Jump to content

Rainer

Member
  • Content Count

    104
  • Joined

  • Last visited

  • Days Won

    1

Everything posted by Rainer

  1. Reduced: $650 SHIPPED for the pair
  2. Work great, no issues. I also had the Inon 240s, similar power but I preferred these for simplicity. Can use sync cords or fiber-optic cables. Includes diffusers. Version 1.1 Never flooded. PM if interested or with any questions. Price: $750 for the pair shipped (CONUS)
  3. I'm looking for TWO Ultralight (ULCS) 5" Double Ball Arm segments and TWO Ultralight (ULCS) 8" Double Ball Arm segment. Don't need clamps, but could also use some StiX Jumbo Floats. Let me know what you have and pricing (shipped to Los Angeles).
  4. The OP sold this gear already. Hopefully he comes back to close this thread.
  5. Thanks for taking the time to look and comment!
  6. I have a Surveyor on my Aquatica AD7000 housing. Zero play. Good luck!
  7. Thanks for all the recommendations! In addition to shore diving, we got out for two dives on Klein and two dives on the east coast (as others have mentioned, Bonaire East Coast Diving is still running charters). I put together a trip report (with photos and video) here: http://wetpixel.com/forums/index.php?showtopic=60155 Enjoy!
  8. For our final full day, we considered doing some early morning dives (which would still leave us 18+ hours of off-gassing before our flights the following morning), but ultimately decided to just let the gear continue drying and enjoy a more relaxed day topside. We had a nice breakfast at the apartment, did some light packing, then headed off in search of topside photo opportunities. We drove to Gotomeer to see more flamingoes, then through Rincon again, headed to Boca Onima to see the ancient petroglyphs and rock paintings, stopped at Seru Largu for 360 degree panoramic views of the island (and Klein), then back to Soroban to The Beach Hut for lunch, with views of the mangroves and windsurfers on Lac Bay. After that, we drove along the island's southern coast, stopping at the southern lighthouse, the slave huts at Red Slave, and the donkey sanctuary. We eventually made it back to Kralendijk in time to do some souvenir shopping in downtown (mostly getting magnets and Bonaire salt), then a quick trip back to Gio's for more gelato, before catching a beautiful sunset across the harbor and over Klein. Dinner that evening was another fabulous meal, this time at La Cantina. Great way to celebrate the end of a very successful trip. The next morning was an early wakeup, quick 10 minute drive to the airport, and two relatively easy flights back to LA. Had a fabulous time on Bonaire and we're already discussing where to head next. Thanks for reading and looking! HD Video:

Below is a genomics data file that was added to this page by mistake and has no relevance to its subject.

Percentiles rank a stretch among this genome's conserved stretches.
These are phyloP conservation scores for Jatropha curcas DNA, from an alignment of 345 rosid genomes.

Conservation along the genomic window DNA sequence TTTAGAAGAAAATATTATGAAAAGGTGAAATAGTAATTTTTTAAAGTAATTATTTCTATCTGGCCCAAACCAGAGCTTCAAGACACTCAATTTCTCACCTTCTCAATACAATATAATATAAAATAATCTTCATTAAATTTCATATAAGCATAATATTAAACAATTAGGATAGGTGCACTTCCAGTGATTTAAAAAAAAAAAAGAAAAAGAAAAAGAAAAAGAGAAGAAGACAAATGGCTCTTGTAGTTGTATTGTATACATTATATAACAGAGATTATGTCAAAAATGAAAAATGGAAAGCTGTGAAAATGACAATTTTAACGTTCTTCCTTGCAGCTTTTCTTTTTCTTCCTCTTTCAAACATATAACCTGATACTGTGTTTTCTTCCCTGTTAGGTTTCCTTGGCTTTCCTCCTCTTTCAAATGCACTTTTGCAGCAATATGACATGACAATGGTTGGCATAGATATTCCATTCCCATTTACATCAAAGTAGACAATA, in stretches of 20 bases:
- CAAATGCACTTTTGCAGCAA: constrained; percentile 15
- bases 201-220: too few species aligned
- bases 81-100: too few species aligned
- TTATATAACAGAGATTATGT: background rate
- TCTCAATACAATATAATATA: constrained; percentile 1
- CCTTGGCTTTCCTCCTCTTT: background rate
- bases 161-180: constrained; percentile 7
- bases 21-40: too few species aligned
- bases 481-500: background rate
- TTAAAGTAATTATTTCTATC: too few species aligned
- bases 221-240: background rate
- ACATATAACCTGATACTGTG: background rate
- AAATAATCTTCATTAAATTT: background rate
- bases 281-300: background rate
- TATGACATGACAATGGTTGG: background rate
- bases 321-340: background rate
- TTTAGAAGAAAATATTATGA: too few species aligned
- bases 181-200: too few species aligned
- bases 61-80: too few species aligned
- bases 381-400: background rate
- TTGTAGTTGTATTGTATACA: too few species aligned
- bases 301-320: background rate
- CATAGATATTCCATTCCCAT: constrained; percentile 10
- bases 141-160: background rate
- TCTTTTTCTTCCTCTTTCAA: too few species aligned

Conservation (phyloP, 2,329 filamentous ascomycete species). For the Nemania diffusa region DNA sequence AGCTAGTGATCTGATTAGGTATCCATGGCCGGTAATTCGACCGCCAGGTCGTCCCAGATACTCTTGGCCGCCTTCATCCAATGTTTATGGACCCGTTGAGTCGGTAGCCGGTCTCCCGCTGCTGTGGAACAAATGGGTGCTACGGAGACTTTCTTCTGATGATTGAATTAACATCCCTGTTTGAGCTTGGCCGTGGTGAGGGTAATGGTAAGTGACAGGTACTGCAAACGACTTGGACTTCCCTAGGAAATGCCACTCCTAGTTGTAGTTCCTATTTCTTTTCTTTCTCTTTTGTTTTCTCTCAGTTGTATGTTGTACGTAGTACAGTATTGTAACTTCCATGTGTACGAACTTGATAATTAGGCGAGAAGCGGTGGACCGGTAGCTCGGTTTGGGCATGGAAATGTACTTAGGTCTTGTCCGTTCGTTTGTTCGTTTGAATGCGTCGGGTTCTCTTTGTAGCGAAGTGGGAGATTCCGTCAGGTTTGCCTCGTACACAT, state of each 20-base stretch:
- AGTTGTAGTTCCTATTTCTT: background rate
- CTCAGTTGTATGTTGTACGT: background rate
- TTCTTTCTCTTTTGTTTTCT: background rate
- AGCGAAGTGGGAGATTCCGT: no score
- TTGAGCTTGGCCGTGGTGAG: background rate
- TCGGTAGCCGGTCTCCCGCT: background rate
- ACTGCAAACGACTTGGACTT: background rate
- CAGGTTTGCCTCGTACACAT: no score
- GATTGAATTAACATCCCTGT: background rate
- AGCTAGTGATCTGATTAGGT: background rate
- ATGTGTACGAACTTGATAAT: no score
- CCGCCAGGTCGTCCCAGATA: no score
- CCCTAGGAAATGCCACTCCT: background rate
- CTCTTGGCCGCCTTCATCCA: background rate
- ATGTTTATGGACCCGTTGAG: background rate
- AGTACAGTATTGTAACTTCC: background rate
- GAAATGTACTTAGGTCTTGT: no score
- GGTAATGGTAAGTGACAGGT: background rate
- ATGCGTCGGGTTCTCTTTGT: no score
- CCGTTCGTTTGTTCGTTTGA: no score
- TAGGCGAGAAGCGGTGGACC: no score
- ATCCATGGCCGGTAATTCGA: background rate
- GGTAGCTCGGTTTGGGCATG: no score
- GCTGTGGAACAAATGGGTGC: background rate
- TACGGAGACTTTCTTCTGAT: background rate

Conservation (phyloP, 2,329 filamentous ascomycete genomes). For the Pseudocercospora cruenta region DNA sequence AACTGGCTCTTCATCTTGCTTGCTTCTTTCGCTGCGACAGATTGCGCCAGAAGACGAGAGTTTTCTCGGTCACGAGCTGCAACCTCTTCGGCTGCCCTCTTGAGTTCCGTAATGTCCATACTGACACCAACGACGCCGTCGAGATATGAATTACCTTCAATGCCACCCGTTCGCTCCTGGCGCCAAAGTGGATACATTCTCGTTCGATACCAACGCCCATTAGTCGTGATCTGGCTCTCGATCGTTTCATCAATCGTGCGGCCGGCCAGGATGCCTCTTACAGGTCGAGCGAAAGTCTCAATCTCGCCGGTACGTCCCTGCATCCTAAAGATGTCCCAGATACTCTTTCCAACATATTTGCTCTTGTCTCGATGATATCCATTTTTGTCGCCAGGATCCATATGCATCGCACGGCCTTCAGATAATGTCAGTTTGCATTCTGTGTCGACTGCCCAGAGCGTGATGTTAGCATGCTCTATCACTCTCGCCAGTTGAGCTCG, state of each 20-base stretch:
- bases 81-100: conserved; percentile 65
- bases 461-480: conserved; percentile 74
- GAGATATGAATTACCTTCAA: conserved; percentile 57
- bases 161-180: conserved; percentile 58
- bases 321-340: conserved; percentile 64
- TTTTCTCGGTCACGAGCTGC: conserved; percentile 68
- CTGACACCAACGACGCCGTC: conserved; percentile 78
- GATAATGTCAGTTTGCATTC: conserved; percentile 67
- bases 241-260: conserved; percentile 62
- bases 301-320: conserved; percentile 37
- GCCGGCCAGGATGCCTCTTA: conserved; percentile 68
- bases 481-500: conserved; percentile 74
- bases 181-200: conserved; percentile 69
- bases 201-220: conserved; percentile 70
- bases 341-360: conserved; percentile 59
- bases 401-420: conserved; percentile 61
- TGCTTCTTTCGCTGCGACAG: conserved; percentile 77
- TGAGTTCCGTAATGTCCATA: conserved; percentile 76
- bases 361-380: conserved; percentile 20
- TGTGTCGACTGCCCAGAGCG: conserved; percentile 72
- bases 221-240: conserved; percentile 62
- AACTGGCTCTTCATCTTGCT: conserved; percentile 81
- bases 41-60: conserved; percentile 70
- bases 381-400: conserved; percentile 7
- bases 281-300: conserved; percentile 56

9. Our sixth day was our first with planned morning boat dives. We would be heading out to nearby and uninhabited Klein Bonaire with DFB. Our first dive was at Joanne's Sunchi, the second at Knife. For both, we decided to head out on our own, just to get some cleaner water away from other divers for wide angle shots. The DMs were totally accommodating and we had two very pleasant dives, but saw nothing so special that I'd probably bother with Klein if coming back to Bonaire. The shore diving on the west side is totally comparable to what we found on our Klein dives. Had a great vegetarian lunch at Go Green (we'd have come again if they simply were open more often). That afternoon we followed up on a recommendation we'd gotten on the morning's boat and headed north to Ol' Blue (Tolo). Another phenomenal dive, so thank you stranger for the recommendation! Sun was getting low, so we drove just a little further north for a dive at Karpata. Twilight dives are always fascinating as you get to see the reef ecosystem in clear transition as nocturnal predators become active and smaller fish begin to hide among the rocks. With its steeper drop-offs and plunging reef, there was a lot of real estate to explore. We exited just as the sun set, making for a lovely photograph. A quick rush back home, shower, and out the door to It Rains Fishes for dinner. It was Restaurant Week on the island and every restaurant seemed to be participating with a special, reasonably-priced tasting menu, so we enjoyed yet another great meal. Next day was another morning with scheduled boat dives, but this time we'd be heading to the "wild" exposed east side of the island to dive with Bonaire East Coast Diving. This outfit has their act together, which given the very large swell and rough conditions outside of the Soroban harbor, made everything run smoothly. We were a relatively large group (10 divers + two DMs), but spread out enough that the dives didn't feel overly bunched. While visibility on the east side was not nearly as good as on the leeward side of the island, we still had a decent 30-40'. First dive was at Funchi (eagle ray, half dozen turtles), second at Turtle City (40+ turtles, lots of triggerfish, gorgeous large sea fans). The dives were unique and offered unprecedented turtle sightings (I remember one moment where I could distinctly see five large green turtles swimming directly in front of me). After another lunch at Wattaburger (your lunch options are pretty limited in the early afternoon), before heading back south. We did our third dive at Vista Blue, and the fourth (and final) dive at nearby Chogogo. That last twilight dive included a visit from a huge loggerhead sea turtle (seriously, he was a monster). Later in the evening after dropping the gear back home and quick showers, we walked around the block (literally) to At Sea, where we had the best meal of the trip. This place is truly excellent and holds its own even against the better restaurants in Los Angeles. We were more than pleasantly surprised.